This is affected by solar activity and the earth’s magnetic field.
Luckily, we can measure these fluctuations in samples that are dated by other methods.
Tree rings can be counted and their radiocarbon content measured.
From these records a “calibration curve” can be built (see figure 2, below).
As not all objects absorb fluorine at the same rate, this also undermines the accuracy of such a dating technique.
Professor Willard Libby produced the first radiocarbon dates in 1949 and was later awarded the Nobel Prize for his efforts.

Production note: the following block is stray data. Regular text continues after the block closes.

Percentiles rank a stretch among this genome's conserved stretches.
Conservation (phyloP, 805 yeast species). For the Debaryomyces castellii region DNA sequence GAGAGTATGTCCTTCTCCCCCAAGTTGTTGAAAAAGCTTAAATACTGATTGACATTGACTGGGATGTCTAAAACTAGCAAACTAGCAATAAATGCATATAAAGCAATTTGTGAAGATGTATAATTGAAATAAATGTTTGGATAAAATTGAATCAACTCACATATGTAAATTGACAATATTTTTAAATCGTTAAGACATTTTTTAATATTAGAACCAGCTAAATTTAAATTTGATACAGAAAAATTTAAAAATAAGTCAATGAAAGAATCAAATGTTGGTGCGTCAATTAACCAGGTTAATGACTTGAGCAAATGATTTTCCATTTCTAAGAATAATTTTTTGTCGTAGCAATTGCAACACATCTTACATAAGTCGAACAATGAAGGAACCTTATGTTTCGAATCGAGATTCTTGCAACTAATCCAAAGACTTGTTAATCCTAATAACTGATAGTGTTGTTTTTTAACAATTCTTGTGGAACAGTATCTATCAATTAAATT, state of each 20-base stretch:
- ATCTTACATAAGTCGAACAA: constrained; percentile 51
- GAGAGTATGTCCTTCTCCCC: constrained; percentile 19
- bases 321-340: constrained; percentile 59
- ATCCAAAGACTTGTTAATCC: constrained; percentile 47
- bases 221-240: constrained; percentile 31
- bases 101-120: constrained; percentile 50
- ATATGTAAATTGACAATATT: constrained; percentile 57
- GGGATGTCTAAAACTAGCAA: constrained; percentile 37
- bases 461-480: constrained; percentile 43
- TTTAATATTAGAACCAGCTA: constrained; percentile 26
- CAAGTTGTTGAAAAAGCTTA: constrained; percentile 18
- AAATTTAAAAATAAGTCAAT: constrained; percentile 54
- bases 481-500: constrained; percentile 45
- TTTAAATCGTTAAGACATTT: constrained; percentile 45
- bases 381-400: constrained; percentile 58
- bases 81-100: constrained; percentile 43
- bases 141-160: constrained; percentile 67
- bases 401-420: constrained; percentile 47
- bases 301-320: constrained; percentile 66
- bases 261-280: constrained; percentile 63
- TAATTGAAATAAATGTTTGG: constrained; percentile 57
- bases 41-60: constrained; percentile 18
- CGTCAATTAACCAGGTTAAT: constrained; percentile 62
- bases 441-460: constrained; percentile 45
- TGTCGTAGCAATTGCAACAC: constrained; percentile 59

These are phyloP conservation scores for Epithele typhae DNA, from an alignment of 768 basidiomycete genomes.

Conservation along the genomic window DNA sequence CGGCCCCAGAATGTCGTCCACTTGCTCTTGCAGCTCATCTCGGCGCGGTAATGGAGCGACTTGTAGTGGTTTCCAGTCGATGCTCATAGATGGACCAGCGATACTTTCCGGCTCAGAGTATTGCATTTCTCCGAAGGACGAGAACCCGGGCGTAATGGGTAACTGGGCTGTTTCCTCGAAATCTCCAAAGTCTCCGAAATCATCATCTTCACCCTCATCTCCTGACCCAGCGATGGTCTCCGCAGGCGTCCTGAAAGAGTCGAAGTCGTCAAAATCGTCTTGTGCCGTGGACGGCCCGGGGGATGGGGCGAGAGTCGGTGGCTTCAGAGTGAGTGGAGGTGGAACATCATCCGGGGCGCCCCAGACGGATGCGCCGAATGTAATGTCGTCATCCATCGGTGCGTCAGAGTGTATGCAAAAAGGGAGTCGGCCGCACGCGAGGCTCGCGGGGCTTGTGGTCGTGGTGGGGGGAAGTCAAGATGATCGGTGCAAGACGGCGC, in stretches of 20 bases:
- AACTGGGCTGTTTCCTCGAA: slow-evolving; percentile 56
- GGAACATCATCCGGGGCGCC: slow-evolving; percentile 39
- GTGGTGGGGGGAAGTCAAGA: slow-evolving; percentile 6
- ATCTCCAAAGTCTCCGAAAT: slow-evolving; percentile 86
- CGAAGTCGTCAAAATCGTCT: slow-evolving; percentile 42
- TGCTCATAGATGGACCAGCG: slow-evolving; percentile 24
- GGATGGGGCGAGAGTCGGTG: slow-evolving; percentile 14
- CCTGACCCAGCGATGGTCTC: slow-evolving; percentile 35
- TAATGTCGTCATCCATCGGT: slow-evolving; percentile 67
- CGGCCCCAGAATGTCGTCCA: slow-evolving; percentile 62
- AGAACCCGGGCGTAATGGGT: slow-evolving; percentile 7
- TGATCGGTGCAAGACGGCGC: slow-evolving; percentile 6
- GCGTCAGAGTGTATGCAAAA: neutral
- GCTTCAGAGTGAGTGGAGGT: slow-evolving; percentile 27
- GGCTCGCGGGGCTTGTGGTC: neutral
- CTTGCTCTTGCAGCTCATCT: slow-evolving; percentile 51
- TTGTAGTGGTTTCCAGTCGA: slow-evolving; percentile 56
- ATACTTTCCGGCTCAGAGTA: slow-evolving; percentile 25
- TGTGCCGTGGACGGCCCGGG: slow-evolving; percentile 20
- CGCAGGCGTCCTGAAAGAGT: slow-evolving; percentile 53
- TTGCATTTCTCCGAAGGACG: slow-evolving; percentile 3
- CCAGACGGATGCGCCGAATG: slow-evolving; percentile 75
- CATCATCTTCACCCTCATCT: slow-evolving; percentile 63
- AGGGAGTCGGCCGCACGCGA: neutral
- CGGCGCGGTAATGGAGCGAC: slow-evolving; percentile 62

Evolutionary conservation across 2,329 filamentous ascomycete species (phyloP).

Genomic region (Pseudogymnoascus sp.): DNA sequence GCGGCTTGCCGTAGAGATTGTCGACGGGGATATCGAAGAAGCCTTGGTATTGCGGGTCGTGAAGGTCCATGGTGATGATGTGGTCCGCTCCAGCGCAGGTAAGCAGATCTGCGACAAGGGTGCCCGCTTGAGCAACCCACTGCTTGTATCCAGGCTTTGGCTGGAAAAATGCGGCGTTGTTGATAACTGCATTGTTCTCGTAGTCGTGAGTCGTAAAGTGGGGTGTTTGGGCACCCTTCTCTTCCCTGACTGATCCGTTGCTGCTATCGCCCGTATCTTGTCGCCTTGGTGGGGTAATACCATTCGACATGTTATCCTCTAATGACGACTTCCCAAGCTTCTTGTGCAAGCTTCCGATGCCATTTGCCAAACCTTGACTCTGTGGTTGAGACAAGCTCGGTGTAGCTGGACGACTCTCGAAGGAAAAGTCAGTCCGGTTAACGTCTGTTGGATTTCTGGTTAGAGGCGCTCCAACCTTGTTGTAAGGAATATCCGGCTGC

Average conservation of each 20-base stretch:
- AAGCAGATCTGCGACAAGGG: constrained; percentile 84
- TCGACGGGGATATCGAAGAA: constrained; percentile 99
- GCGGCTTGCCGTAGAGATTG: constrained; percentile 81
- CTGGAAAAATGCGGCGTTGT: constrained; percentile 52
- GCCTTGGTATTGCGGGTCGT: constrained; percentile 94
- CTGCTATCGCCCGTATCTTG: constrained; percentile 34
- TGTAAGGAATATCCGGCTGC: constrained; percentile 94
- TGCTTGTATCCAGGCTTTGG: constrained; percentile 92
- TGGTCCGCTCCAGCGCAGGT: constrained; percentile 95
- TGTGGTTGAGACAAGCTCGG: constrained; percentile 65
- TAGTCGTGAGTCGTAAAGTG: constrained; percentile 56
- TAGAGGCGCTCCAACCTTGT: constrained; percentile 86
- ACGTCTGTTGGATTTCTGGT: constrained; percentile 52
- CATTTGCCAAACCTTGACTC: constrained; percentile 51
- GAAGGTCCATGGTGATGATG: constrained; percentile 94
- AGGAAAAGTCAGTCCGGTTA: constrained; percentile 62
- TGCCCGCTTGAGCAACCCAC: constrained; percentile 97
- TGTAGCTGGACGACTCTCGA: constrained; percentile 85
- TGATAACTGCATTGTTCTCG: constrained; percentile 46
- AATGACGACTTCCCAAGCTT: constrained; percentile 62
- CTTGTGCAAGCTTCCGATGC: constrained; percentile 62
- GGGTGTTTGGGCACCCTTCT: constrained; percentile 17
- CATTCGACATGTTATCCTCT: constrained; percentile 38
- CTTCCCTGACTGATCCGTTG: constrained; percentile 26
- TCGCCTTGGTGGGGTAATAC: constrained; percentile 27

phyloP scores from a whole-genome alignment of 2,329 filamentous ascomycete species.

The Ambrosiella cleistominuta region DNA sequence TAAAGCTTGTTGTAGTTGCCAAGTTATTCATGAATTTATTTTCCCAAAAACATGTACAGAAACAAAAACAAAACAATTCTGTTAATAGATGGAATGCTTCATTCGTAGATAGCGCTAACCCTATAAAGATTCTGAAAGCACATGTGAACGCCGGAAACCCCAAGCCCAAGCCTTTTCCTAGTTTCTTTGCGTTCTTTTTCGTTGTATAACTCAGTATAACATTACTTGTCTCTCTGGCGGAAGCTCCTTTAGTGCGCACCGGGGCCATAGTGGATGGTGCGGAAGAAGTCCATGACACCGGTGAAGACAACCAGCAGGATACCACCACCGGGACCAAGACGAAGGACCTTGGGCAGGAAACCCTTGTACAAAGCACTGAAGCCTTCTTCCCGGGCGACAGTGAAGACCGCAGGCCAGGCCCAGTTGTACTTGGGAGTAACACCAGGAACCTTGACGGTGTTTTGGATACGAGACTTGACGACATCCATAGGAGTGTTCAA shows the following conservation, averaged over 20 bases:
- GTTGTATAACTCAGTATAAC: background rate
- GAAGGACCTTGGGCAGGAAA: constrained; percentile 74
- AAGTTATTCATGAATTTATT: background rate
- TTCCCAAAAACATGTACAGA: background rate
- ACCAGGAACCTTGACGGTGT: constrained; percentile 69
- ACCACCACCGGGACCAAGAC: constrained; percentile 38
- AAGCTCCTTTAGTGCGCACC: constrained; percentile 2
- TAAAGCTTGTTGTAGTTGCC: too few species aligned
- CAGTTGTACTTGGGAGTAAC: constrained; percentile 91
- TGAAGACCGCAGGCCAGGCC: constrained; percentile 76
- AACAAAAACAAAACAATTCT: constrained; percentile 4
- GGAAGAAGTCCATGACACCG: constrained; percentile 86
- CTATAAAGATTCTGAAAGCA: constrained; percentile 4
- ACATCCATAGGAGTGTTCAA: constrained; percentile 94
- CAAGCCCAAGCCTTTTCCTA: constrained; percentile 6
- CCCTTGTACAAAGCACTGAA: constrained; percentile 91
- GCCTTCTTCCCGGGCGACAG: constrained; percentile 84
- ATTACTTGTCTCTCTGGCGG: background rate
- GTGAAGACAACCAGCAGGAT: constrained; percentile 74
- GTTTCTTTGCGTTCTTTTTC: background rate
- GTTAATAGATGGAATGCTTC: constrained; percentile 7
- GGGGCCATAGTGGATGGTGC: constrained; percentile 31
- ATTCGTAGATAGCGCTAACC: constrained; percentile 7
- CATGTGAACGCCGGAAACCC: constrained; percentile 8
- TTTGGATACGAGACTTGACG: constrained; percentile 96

Both elemental fluorine and the fluoride ion are highly toxic.
The recommended maximum allowable concentration for a daily 8-hour time-weighted exposure is 0.1 ppm.
A huge amount of work is currently underway to extend and improve the calibration curve.
In 2008 we could only calibrate radiocarbon dates until 26,000 years.
This means that although they are very similar chemically, they have different masses.